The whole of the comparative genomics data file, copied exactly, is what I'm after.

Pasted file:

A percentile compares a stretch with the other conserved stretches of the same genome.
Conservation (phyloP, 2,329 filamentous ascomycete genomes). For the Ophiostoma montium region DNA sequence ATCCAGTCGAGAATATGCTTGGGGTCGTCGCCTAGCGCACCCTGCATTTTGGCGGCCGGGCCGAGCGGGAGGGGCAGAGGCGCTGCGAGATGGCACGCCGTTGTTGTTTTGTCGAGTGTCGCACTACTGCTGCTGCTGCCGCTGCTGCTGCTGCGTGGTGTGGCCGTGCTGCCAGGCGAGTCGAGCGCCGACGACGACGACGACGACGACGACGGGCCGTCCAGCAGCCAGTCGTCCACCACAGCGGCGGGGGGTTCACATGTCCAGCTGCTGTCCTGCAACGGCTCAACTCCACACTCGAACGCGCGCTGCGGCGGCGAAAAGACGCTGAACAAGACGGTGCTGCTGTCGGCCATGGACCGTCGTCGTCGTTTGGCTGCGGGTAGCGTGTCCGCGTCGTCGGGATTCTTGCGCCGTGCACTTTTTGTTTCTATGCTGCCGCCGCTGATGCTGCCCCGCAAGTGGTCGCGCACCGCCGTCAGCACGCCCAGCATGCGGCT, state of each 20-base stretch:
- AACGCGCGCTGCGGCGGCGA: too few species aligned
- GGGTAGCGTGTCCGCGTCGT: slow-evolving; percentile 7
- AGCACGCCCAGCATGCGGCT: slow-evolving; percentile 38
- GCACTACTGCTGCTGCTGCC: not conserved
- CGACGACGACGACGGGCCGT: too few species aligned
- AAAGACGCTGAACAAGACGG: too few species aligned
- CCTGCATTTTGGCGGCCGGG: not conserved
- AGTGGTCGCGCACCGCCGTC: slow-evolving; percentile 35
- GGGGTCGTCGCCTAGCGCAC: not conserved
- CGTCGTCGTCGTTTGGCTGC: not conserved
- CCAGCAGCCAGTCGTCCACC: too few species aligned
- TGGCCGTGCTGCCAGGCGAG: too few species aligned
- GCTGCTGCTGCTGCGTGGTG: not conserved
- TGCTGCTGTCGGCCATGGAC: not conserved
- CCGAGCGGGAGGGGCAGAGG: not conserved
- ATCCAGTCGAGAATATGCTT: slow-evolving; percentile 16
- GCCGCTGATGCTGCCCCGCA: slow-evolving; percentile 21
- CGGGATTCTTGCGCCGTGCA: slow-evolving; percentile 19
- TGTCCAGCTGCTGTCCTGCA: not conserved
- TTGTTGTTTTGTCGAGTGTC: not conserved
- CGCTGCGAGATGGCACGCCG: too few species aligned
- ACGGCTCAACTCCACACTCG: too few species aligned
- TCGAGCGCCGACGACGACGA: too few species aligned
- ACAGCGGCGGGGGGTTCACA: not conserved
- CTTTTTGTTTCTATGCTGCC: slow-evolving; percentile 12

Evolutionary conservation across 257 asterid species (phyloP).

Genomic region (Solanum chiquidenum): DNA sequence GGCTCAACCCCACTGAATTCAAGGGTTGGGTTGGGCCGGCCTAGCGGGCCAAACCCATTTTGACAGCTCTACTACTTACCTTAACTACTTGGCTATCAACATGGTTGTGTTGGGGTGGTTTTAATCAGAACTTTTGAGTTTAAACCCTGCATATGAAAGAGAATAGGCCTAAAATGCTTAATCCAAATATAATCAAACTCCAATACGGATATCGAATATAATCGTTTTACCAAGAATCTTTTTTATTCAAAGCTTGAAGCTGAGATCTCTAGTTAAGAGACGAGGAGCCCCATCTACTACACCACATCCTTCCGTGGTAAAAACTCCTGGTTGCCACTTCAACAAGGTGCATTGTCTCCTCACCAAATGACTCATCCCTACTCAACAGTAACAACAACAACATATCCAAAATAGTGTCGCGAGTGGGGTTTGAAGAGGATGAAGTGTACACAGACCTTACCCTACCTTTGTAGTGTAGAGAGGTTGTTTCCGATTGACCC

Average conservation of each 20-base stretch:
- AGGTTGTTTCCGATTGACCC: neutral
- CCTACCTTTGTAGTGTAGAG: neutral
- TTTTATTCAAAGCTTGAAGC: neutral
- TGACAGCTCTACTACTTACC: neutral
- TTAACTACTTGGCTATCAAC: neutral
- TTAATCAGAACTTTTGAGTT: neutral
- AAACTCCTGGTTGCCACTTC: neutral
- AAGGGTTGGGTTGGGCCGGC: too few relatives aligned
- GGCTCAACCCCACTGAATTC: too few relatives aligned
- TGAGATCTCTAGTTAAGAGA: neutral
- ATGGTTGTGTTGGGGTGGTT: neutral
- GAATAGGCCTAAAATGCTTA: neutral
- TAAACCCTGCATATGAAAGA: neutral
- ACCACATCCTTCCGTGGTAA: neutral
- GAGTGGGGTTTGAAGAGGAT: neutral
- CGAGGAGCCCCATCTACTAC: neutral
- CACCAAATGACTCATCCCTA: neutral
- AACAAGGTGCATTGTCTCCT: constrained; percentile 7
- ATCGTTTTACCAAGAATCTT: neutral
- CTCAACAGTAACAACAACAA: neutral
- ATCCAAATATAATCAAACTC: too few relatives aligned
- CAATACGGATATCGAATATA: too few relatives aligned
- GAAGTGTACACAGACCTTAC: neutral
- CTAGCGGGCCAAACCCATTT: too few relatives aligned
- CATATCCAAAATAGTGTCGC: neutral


A percentile compares a stretch with the other conserved stretches of the same genome.
Conservation (phyloP, 2,329 filamentous ascomycete genomes). For the Ophiostoma montium region DNA sequence ATCCAGTCGAGAATATGCTTGGGGTCGTCGCCTAGCGCACCCTGCATTTTGGCGGCCGGGCCGAGCGGGAGGGGCAGAGGCGCTGCGAGATGGCACGCCGTTGTTGTTTTGTCGAGTGTCGCACTACTGCTGCTGCTGCCGCTGCTGCTGCTGCGTGGTGTGGCCGTGCTGCCAGGCGAGTCGAGCGCCGACGACGACGACGACGACGACGACGGGCCGTCCAGCAGCCAGTCGTCCACCACAGCGGCGGGGGGTTCACATGTCCAGCTGCTGTCCTGCAACGGCTCAACTCCACACTCGAACGCGCGCTGCGGCGGCGAAAAGACGCTGAACAAGACGGTGCTGCTGTCGGCCATGGACCGTCGTCGTCGTTTGGCTGCGGGTAGCGTGTCCGCGTCGTCGGGATTCTTGCGCCGTGCACTTTTTGTTTCTATGCTGCCGCCGCTGATGCTGCCCCGCAAGTGGTCGCGCACCGCCGTCAGCACGCCCAGCATGCGGCT, state of each 20-base stretch:
- AACGCGCGCTGCGGCGGCGA: too few species aligned
- GGGTAGCGTGTCCGCGTCGT: slow-evolving; percentile 7
- AGCACGCCCAGCATGCGGCT: slow-evolving; percentile 38
- GCACTACTGCTGCTGCTGCC: not conserved
- CGACGACGACGACGGGCCGT: too few species aligned
- AAAGACGCTGAACAAGACGG: too few species aligned
- CCTGCATTTTGGCGGCCGGG: not conserved
- AGTGGTCGCGCACCGCCGTC: slow-evolving; percentile 35
- GGGGTCGTCGCCTAGCGCAC: not conserved
- CGTCGTCGTCGTTTGGCTGC: not conserved
- CCAGCAGCCAGTCGTCCACC: too few species aligned
- TGGCCGTGCTGCCAGGCGAG: too few species aligned
- GCTGCTGCTGCTGCGTGGTG: not conserved
- TGCTGCTGTCGGCCATGGAC: not conserved
- CCGAGCGGGAGGGGCAGAGG: not conserved
- ATCCAGTCGAGAATATGCTT: slow-evolving; percentile 16
- GCCGCTGATGCTGCCCCGCA: slow-evolving; percentile 21
- CGGGATTCTTGCGCCGTGCA: slow-evolving; percentile 19
- TGTCCAGCTGCTGTCCTGCA: not conserved
- TTGTTGTTTTGTCGAGTGTC: not conserved
- CGCTGCGAGATGGCACGCCG: too few species aligned
- ACGGCTCAACTCCACACTCG: too few species aligned
- TCGAGCGCCGACGACGACGA: too few species aligned
- ACAGCGGCGGGGGGTTCACA: not conserved
- CTTTTTGTTTCTATGCTGCC: slow-evolving; percentile 12

Evolutionary conservation across 257 asterid species (phyloP).

Genomic region (Solanum chiquidenum): DNA sequence GGCTCAACCCCACTGAATTCAAGGGTTGGGTTGGGCCGGCCTAGCGGGCCAAACCCATTTTGACAGCTCTACTACTTACCTTAACTACTTGGCTATCAACATGGTTGTGTTGGGGTGGTTTTAATCAGAACTTTTGAGTTTAAACCCTGCATATGAAAGAGAATAGGCCTAAAATGCTTAATCCAAATATAATCAAACTCCAATACGGATATCGAATATAATCGTTTTACCAAGAATCTTTTTTATTCAAAGCTTGAAGCTGAGATCTCTAGTTAAGAGACGAGGAGCCCCATCTACTACACCACATCCTTCCGTGGTAAAAACTCCTGGTTGCCACTTCAACAAGGTGCATTGTCTCCTCACCAAATGACTCATCCCTACTCAACAGTAACAACAACAACATATCCAAAATAGTGTCGCGAGTGGGGTTTGAAGAGGATGAAGTGTACACAGACCTTACCCTACCTTTGTAGTGTAGAGAGGTTGTTTCCGATTGACCC

Average conservation of each 20-base stretch:
- AGGTTGTTTCCGATTGACCC: neutral
- CCTACCTTTGTAGTGTAGAG: neutral
- TTTTATTCAAAGCTTGAAGC: neutral
- TGACAGCTCTACTACTTACC: neutral
- TTAACTACTTGGCTATCAAC: neutral
- TTAATCAGAACTTTTGAGTT: neutral
- AAACTCCTGGTTGCCACTTC: neutral
- AAGGGTTGGGTTGGGCCGGC: too few relatives aligned
- GGCTCAACCCCACTGAATTC: too few relatives aligned
- TGAGATCTCTAGTTAAGAGA: neutral
- ATGGTTGTGTTGGGGTGGTT: neutral
- GAATAGGCCTAAAATGCTTA: neutral
- TAAACCCTGCATATGAAAGA: neutral
- ACCACATCCTTCCGTGGTAA: neutral
- GAGTGGGGTTTGAAGAGGAT: neutral
- CGAGGAGCCCCATCTACTAC: neutral
- CACCAAATGACTCATCCCTA: neutral
- AACAAGGTGCATTGTCTCCT: constrained; percentile 7
- ATCGTTTTACCAAGAATCTT: neutral
- CTCAACAGTAACAACAACAA: neutral
- ATCCAAATATAATCAAACTC: too few relatives aligned
- CAATACGGATATCGAATATA: too few relatives aligned
- GAAGTGTACACAGACCTTAC: neutral
- CTAGCGGGCCAAACCCATTT: too few relatives aligned
- CATATCCAAAATAGTGTCGC: neutral